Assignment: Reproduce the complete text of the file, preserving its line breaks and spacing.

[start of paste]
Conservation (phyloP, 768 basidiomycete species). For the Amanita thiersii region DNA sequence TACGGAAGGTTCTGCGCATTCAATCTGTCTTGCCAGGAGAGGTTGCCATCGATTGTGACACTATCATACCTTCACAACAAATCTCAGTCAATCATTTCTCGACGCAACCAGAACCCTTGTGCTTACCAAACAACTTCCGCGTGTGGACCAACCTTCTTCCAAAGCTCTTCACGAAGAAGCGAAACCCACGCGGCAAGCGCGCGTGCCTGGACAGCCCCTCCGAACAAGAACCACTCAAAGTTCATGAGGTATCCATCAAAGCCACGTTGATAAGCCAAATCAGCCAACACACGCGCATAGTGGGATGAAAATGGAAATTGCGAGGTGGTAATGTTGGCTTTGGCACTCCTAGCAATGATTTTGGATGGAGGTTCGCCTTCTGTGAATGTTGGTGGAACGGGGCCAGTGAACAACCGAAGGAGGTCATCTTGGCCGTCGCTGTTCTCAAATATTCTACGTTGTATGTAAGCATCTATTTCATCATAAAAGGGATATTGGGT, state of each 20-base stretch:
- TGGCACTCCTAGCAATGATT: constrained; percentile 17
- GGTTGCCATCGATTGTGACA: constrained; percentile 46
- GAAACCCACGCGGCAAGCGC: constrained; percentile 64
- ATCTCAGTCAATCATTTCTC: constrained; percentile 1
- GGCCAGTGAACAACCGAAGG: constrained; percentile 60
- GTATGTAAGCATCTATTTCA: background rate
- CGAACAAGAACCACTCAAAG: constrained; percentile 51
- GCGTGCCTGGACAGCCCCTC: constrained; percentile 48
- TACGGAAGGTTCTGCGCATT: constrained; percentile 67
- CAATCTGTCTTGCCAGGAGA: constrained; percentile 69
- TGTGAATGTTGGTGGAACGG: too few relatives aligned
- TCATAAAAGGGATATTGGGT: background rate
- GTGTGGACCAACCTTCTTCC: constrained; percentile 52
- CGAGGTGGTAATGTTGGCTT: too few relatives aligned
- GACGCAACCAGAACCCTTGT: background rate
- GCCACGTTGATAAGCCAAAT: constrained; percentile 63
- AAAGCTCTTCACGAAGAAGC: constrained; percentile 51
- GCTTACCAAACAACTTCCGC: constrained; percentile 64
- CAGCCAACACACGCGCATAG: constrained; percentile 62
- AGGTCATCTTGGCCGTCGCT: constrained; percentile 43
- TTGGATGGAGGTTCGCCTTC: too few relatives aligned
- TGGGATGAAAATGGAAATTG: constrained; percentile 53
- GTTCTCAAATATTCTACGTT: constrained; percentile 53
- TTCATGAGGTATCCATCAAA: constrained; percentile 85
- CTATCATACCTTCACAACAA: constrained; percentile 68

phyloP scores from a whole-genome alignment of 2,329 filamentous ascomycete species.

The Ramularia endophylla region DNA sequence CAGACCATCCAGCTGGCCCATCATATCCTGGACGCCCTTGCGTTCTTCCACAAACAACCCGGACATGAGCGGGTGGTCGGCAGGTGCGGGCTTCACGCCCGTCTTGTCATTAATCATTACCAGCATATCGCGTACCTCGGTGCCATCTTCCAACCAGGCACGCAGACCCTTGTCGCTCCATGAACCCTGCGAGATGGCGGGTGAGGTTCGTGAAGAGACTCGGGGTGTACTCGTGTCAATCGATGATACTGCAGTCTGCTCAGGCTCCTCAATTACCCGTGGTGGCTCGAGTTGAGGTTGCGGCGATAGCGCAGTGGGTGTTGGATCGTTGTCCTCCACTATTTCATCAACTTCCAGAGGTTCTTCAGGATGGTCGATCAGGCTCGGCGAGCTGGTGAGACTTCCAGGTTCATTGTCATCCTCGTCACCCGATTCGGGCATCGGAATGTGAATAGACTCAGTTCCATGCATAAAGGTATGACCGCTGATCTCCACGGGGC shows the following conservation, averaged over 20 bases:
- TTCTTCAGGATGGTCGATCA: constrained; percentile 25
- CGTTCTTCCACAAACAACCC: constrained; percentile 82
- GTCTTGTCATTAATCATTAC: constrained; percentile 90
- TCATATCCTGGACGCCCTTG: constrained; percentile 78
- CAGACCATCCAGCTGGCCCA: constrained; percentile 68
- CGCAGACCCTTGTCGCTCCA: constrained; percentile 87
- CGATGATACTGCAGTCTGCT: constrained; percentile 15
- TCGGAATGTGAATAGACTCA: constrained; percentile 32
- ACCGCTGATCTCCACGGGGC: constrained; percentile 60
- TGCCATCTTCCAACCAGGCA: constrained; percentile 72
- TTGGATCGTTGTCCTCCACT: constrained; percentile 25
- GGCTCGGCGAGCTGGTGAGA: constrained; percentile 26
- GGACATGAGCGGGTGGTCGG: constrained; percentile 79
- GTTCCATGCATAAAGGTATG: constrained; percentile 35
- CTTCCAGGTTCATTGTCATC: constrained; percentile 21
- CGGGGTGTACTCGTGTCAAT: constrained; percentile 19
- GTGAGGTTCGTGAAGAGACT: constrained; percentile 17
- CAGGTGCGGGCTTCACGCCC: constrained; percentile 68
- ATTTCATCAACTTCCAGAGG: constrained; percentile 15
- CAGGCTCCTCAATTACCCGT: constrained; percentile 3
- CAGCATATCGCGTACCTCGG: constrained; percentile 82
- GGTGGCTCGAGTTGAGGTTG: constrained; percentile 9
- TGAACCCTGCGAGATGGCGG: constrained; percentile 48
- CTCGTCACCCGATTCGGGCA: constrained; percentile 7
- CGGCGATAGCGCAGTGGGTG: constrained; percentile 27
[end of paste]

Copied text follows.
Conservation (phyloP, 768 basidiomycete species). For the Amanita thiersii region DNA sequence TACGGAAGGTTCTGCGCATTCAATCTGTCTTGCCAGGAGAGGTTGCCATCGATTGTGACACTATCATACCTTCACAACAAATCTCAGTCAATCATTTCTCGACGCAACCAGAACCCTTGTGCTTACCAAACAACTTCCGCGTGTGGACCAACCTTCTTCCAAAGCTCTTCACGAAGAAGCGAAACCCACGCGGCAAGCGCGCGTGCCTGGACAGCCCCTCCGAACAAGAACCACTCAAAGTTCATGAGGTATCCATCAAAGCCACGTTGATAAGCCAAATCAGCCAACACACGCGCATAGTGGGATGAAAATGGAAATTGCGAGGTGGTAATGTTGGCTTTGGCACTCCTAGCAATGATTTTGGATGGAGGTTCGCCTTCTGTGAATGTTGGTGGAACGGGGCCAGTGAACAACCGAAGGAGGTCATCTTGGCCGTCGCTGTTCTCAAATATTCTACGTTGTATGTAAGCATCTATTTCATCATAAAAGGGATATTGGGT, state of each 20-base stretch:
- TGGCACTCCTAGCAATGATT: constrained; percentile 17
- GGTTGCCATCGATTGTGACA: constrained; percentile 46
- GAAACCCACGCGGCAAGCGC: constrained; percentile 64
- ATCTCAGTCAATCATTTCTC: constrained; percentile 1
- GGCCAGTGAACAACCGAAGG: constrained; percentile 60
- GTATGTAAGCATCTATTTCA: background rate
- CGAACAAGAACCACTCAAAG: constrained; percentile 51
- GCGTGCCTGGACAGCCCCTC: constrained; percentile 48
- TACGGAAGGTTCTGCGCATT: constrained; percentile 67
- CAATCTGTCTTGCCAGGAGA: constrained; percentile 69
- TGTGAATGTTGGTGGAACGG: too few relatives aligned
- TCATAAAAGGGATATTGGGT: background rate
- GTGTGGACCAACCTTCTTCC: constrained; percentile 52
- CGAGGTGGTAATGTTGGCTT: too few relatives aligned
- GACGCAACCAGAACCCTTGT: background rate
- GCCACGTTGATAAGCCAAAT: constrained; percentile 63
- AAAGCTCTTCACGAAGAAGC: constrained; percentile 51
- GCTTACCAAACAACTTCCGC: constrained; percentile 64
- CAGCCAACACACGCGCATAG: constrained; percentile 62
- AGGTCATCTTGGCCGTCGCT: constrained; percentile 43
- TTGGATGGAGGTTCGCCTTC: too few relatives aligned
- TGGGATGAAAATGGAAATTG: constrained; percentile 53
- GTTCTCAAATATTCTACGTT: constrained; percentile 53
- TTCATGAGGTATCCATCAAA: constrained; percentile 85
- CTATCATACCTTCACAACAA: constrained; percentile 68

phyloP scores from a whole-genome alignment of 2,329 filamentous ascomycete species.

The Ramularia endophylla region DNA sequence CAGACCATCCAGCTGGCCCATCATATCCTGGACGCCCTTGCGTTCTTCCACAAACAACCCGGACATGAGCGGGTGGTCGGCAGGTGCGGGCTTCACGCCCGTCTTGTCATTAATCATTACCAGCATATCGCGTACCTCGGTGCCATCTTCCAACCAGGCACGCAGACCCTTGTCGCTCCATGAACCCTGCGAGATGGCGGGTGAGGTTCGTGAAGAGACTCGGGGTGTACTCGTGTCAATCGATGATACTGCAGTCTGCTCAGGCTCCTCAATTACCCGTGGTGGCTCGAGTTGAGGTTGCGGCGATAGCGCAGTGGGTGTTGGATCGTTGTCCTCCACTATTTCATCAACTTCCAGAGGTTCTTCAGGATGGTCGATCAGGCTCGGCGAGCTGGTGAGACTTCCAGGTTCATTGTCATCCTCGTCACCCGATTCGGGCATCGGAATGTGAATAGACTCAGTTCCATGCATAAAGGTATGACCGCTGATCTCCACGGGGC shows the following conservation, averaged over 20 bases:
- TTCTTCAGGATGGTCGATCA: constrained; percentile 25
- CGTTCTTCCACAAACAACCC: constrained; percentile 82
- GTCTTGTCATTAATCATTAC: constrained; percentile 90
- TCATATCCTGGACGCCCTTG: constrained; percentile 78
- CAGACCATCCAGCTGGCCCA: constrained; percentile 68
- CGCAGACCCTTGTCGCTCCA: constrained; percentile 87
- CGATGATACTGCAGTCTGCT: constrained; percentile 15
- TCGGAATGTGAATAGACTCA: constrained; percentile 32
- ACCGCTGATCTCCACGGGGC: constrained; percentile 60
- TGCCATCTTCCAACCAGGCA: constrained; percentile 72
- TTGGATCGTTGTCCTCCACT: constrained; percentile 25
- GGCTCGGCGAGCTGGTGAGA: constrained; percentile 26
- GGACATGAGCGGGTGGTCGG: constrained; percentile 79
- GTTCCATGCATAAAGGTATG: constrained; percentile 35
- CTTCCAGGTTCATTGTCATC: constrained; percentile 21
- CGGGGTGTACTCGTGTCAAT: constrained; percentile 19
- GTGAGGTTCGTGAAGAGACT: constrained; percentile 17
- CAGGTGCGGGCTTCACGCCC: constrained; percentile 68
- ATTTCATCAACTTCCAGAGG: constrained; percentile 15
- CAGGCTCCTCAATTACCCGT: constrained; percentile 3
- CAGCATATCGCGTACCTCGG: constrained; percentile 82
- GGTGGCTCGAGTTGAGGTTG: constrained; percentile 9
- TGAACCCTGCGAGATGGCGG: constrained; percentile 48
- CTCGTCACCCGATTCGGGCA: constrained; percentile 7
- CGGCGATAGCGCAGTGGGTG: constrained; percentile 27